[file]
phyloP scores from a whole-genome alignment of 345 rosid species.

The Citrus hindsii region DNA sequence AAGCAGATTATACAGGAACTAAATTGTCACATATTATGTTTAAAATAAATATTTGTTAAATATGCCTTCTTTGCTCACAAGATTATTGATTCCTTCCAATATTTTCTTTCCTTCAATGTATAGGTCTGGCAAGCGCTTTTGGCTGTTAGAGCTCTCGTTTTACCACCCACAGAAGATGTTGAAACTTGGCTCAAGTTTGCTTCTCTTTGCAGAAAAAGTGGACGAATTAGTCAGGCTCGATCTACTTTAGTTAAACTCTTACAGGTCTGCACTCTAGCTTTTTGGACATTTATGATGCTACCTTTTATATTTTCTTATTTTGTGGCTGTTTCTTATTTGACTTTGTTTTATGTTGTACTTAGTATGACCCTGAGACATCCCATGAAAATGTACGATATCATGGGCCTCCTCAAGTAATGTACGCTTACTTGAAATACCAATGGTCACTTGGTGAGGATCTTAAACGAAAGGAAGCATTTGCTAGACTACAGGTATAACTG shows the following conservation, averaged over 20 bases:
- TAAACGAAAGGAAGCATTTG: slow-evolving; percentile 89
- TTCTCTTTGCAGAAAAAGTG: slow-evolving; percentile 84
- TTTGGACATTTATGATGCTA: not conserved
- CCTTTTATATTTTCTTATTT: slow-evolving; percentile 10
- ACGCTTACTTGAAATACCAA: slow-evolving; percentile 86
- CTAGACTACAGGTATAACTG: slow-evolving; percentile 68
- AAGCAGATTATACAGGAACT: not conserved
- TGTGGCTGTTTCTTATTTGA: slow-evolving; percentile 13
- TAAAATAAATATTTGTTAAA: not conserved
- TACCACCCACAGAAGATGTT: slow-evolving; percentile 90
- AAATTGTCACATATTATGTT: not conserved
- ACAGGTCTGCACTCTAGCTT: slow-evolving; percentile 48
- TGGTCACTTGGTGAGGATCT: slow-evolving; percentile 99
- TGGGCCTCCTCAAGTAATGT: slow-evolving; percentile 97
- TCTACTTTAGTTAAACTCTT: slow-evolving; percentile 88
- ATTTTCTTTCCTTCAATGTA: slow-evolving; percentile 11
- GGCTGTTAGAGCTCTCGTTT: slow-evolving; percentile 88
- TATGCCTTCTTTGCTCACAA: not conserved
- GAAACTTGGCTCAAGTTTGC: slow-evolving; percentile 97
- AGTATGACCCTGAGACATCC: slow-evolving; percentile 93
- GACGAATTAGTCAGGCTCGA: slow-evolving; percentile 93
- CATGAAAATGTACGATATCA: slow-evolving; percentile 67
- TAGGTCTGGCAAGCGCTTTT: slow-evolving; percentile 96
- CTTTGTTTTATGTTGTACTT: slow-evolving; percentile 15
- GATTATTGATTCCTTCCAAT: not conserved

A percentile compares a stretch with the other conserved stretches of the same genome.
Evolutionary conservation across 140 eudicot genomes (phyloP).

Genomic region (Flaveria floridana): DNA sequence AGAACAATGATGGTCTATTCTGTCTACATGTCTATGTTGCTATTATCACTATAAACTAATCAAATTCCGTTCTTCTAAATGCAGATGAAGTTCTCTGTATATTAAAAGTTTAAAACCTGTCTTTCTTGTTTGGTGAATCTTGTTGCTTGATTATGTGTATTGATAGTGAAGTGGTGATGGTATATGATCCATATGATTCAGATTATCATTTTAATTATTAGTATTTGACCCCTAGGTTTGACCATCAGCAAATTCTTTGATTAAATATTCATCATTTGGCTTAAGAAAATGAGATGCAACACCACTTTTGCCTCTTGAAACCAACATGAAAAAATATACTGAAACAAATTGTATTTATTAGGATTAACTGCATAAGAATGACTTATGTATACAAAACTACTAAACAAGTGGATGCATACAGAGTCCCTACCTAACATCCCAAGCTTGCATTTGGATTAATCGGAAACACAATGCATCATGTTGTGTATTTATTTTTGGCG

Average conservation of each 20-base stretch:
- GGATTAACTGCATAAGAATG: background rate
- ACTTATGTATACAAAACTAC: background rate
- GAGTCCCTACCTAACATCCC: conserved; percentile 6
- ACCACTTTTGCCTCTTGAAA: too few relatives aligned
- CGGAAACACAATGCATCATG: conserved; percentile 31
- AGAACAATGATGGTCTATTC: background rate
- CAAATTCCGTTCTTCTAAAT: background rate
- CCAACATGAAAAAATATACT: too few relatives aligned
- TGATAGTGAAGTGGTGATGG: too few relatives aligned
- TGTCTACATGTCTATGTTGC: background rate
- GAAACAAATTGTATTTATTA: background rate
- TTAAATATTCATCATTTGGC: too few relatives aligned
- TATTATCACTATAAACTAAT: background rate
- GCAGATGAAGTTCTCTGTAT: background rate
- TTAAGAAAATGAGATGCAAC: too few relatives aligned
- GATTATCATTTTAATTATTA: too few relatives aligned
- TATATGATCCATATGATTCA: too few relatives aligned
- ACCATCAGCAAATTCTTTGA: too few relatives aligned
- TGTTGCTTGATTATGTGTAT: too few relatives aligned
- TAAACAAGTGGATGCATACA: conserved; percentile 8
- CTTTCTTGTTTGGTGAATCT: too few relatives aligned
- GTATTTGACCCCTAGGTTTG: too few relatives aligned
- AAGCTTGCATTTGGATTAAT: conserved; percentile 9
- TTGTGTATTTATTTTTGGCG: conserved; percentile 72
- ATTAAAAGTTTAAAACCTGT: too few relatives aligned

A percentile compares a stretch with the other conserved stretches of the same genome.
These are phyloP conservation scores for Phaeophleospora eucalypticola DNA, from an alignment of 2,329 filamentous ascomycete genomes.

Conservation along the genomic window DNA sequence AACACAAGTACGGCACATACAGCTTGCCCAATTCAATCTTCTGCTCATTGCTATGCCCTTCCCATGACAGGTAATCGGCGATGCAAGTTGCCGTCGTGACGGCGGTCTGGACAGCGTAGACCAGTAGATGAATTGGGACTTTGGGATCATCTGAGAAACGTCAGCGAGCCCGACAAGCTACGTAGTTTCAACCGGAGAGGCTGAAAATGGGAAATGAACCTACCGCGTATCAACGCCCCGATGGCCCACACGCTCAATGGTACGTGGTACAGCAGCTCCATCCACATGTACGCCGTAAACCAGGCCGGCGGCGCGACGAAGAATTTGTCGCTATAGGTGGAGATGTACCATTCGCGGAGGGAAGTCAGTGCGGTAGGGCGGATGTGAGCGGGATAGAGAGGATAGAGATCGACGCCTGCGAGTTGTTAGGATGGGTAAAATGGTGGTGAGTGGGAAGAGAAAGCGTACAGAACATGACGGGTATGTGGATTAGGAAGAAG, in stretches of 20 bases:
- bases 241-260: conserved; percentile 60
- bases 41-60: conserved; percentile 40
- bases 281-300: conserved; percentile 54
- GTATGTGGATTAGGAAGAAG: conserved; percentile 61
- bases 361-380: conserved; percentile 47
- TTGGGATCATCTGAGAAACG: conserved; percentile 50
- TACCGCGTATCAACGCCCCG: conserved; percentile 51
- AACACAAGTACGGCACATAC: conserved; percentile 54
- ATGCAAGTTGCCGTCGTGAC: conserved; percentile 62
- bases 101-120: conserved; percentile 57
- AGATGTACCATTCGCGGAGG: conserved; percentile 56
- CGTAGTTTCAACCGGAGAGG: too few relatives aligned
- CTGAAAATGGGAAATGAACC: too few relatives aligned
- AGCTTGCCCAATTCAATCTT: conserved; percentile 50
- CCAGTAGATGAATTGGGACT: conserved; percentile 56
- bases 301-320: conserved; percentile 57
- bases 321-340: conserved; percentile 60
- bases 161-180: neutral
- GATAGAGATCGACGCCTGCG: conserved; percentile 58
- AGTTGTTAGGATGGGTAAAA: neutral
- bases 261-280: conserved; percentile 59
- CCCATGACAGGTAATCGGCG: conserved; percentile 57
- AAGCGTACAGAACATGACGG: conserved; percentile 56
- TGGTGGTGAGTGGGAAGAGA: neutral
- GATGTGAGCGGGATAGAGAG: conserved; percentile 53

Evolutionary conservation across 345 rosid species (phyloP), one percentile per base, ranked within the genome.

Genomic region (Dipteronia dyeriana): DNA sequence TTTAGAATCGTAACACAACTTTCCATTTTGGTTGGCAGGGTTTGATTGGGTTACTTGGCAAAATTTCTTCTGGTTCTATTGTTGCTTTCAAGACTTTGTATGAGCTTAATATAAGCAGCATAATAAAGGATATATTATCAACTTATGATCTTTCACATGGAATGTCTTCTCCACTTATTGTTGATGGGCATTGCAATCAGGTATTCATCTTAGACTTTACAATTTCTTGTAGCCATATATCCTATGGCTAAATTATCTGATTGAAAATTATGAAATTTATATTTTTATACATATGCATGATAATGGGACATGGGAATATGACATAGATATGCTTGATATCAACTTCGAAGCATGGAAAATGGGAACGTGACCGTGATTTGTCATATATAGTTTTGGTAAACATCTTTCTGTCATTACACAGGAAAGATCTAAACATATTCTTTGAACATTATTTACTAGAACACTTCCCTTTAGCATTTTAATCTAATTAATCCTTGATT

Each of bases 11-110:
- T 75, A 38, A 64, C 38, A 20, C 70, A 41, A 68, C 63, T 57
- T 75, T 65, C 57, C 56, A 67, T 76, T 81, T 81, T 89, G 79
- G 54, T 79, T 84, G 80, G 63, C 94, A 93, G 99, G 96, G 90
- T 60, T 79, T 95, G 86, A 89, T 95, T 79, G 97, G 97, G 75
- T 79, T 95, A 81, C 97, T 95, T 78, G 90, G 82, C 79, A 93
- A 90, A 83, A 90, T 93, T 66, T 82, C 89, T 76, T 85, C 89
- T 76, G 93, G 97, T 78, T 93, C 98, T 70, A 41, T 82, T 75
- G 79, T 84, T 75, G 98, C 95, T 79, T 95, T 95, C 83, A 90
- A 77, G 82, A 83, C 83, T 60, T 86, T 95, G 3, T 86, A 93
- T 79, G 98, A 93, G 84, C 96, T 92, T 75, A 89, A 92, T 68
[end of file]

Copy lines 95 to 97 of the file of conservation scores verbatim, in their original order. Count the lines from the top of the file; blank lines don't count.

- G 79, T 84, T 75, G 98, C 95, T 79, T 95, T 95, C 83, A 90
- A 77, G 82, A 83, C 83, T 60, T 86, T 95, G 3, T 86, A 93
- T 79, G 98, A 93, G 84, C 96, T 92, T 75, A 89, A 92, T 68